A lot of people brought up __slots__. Yes, if you use the __slots__ attribute Python objects work differently and my criticism doesn’t apply exactly. But, by default, python objects don’t use __slots__. The default implementation is actually pretty important, because it’s the one that is going to get used most often. In fact I’ve never seen someone use __slots__, I’ve only ever come across it as an obscure trick that gets recommended for python experts. It’s not a robust defence of a language feature to say, “actually there’s this special thing you can do that totally changes how it is implemented”. That’s really a sign that the default implementation is not good.

So __slots__ does change how objects work, and makes them a lot less like a special wrapper around a simple dictionary. But I don’t think it resolves any of the fundamental problems with using objects in Python. They are basically just a collection of attributes, we cannot say anything about them apart from how many attributes there are and what their names are. In particular they don’t specify the shape of the data.

One benefit of __slots__ is that your objects will use memory more efficiently. I would say, however, that you shouldn’t be worrying about memory optimisations like this in a high level language. Also, if there are memory optimisations in your language they shouldn’t be controlled in an opaque unintuitive way like the __slots__ attribute.

Don’t Use Objects in Python – part 2

In my previous post I explained that objects in python are really just special wrappers for dictionaries. There is one dictionary that contains the attributes of the object and another dictionary that contains the attributes of the class. Indeed we can really just think of the __init__ method as a static method that adds elements to a dictionary.

Objects in Python do however have one feature that you cannot get by just passing around dictionaries: inheritance.

Let’s suppose we are using some Arbitrary Object-Oriented Language. This language looks and works a lot like C#, Java or C++. We define two classes, Security and Bond in this language. Security has a single field, an integer, called Id:

public class Security
   public int Id;
   public Security(int id)
        Id = id;

Bond inherits from Security and adds another field, this time a double called Rate:

public class Bond : Security
    public double Rate;
    public Bond(int id, double rate) : super(id)
        Rate = rate;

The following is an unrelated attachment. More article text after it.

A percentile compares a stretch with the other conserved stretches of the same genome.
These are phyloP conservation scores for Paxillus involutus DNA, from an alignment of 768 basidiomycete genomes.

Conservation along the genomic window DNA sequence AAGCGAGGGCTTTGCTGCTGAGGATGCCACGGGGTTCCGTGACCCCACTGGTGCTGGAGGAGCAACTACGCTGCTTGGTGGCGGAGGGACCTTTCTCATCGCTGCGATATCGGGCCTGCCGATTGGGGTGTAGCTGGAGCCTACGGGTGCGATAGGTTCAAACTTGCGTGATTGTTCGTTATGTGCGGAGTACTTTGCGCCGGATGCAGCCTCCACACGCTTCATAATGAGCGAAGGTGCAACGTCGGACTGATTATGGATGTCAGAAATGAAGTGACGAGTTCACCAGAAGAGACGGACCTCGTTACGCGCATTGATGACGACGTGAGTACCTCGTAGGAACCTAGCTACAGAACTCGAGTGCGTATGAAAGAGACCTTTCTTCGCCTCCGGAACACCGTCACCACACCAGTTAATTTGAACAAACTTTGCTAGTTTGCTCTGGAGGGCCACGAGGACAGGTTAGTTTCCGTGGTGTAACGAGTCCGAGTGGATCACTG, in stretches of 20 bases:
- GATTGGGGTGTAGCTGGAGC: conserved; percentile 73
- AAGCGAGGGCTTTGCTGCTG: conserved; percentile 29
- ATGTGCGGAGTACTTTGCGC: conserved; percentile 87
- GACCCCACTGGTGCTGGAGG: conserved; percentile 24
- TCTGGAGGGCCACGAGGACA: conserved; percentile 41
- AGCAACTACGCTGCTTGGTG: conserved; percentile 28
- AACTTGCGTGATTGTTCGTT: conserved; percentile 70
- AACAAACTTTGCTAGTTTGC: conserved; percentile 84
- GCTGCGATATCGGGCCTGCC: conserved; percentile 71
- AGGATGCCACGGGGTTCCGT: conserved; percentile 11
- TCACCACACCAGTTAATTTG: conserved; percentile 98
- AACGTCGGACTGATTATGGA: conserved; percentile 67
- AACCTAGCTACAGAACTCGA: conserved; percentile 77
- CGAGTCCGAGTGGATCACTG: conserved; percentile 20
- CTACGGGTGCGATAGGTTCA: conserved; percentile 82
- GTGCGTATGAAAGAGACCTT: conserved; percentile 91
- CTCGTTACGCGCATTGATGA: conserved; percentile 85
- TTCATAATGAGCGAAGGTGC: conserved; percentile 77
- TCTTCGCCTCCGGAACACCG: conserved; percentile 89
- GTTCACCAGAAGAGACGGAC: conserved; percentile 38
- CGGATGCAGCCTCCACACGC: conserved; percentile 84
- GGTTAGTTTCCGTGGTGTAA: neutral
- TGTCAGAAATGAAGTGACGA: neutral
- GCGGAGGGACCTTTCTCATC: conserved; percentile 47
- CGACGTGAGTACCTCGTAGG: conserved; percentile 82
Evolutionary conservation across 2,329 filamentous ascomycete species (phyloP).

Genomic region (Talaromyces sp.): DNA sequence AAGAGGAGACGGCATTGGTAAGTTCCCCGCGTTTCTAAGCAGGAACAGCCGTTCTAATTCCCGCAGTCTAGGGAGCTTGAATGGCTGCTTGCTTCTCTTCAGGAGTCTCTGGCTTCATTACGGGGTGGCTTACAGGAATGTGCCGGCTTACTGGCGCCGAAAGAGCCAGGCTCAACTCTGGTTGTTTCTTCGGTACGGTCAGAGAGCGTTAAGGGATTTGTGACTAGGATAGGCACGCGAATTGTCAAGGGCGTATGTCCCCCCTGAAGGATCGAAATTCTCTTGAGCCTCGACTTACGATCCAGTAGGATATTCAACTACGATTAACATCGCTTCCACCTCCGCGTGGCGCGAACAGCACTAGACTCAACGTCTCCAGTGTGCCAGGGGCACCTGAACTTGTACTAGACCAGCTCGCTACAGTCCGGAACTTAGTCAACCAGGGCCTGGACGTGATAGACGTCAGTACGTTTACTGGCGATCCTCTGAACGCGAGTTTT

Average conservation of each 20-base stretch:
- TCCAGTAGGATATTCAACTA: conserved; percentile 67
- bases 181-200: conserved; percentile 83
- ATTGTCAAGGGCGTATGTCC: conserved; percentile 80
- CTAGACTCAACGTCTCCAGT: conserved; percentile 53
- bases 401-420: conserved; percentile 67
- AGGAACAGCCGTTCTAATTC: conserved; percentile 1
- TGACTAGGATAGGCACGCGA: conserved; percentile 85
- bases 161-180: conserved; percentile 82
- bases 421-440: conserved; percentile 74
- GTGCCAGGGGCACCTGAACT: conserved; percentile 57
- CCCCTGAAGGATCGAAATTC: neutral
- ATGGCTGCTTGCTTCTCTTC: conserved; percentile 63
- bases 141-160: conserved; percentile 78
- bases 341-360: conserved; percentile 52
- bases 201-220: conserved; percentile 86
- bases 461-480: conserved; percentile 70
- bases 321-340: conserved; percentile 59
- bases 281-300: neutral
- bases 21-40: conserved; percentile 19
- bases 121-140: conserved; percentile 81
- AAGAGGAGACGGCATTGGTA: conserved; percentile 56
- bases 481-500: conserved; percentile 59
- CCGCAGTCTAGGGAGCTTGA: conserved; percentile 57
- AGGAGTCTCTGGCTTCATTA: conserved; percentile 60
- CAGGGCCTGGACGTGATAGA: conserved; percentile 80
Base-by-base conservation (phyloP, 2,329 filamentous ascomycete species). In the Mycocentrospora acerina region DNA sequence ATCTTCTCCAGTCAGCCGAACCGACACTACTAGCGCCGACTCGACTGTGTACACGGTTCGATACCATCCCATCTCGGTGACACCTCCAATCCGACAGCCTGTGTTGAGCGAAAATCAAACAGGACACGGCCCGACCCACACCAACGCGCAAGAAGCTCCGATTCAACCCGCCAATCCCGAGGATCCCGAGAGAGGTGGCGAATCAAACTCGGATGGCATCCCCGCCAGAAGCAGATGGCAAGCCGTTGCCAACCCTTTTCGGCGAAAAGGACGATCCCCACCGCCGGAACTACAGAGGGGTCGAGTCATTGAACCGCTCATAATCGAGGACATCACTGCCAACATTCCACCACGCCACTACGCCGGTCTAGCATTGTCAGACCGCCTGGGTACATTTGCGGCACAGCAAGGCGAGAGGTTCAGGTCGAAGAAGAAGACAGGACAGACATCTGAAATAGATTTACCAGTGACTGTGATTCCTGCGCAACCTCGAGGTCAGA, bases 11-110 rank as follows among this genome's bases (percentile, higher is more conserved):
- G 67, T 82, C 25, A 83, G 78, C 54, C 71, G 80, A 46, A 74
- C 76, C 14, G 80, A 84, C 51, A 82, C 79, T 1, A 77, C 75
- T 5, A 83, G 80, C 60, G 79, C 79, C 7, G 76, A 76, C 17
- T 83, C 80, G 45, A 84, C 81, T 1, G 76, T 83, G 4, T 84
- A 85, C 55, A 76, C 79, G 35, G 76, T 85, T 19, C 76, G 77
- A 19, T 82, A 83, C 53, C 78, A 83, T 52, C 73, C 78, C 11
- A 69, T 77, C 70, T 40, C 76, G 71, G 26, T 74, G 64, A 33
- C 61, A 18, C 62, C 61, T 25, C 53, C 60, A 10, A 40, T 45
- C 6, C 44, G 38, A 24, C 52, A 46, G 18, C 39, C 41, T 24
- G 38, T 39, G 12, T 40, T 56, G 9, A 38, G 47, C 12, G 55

What do we get by making Bond a subclass of Security? The most obvious thing we get is that Bond will get a copy of the implementation inside Security. So in this example, as Security has a public field called Id, Bond has one as well. We can think of Security as a user defined type that is built up out of primitive types. By using inheritance Bond extends this type.

In Python we can do something similar. First we define our two classes:

class Security:
    def __init__(self, id): = id


class Bond(Security):
    def __init__(self, id, rate):
        self.rate = rate
        Security.__init__(self, id)

Now, this time when we define Bond as a subclass of Security what do we get? Python objects are not composite types like in our object oriented language. In Python objects are really just dictionaries of attributes and these attributes are only distinguished by their names. So our bond class could have a numeric value in it’s Rate attribute, but it could also have a string value, or a list or any other type. When we subclass in python we are not extending a user defined type, we are just re-using some attribute names.

In our Arbitrary Object Oriented language, there is another advantage to making Bond a subclass of Security: the ability to treat Bond as a Security. To understand what this means, suppose we have a function that prints the ids of a list of Securities:

static void printPortfolio(Security[] securities)
    string ids = "";
    foreach(Security security in securities)
        ids += (" " +;

Now, this function specifies it’s single parameter must be an array of Securities. However, by the magic of polymorphism, we can actually pass in an array of types that inherit from Security. When they are passed in they are automatically cast to type Security. This can be pretty useful, in particular it makes it a lot easier to reason about our code.

Now let’s define the same function in Python:

def print_portfolio(securities):
    ids = ""
    for security in securities: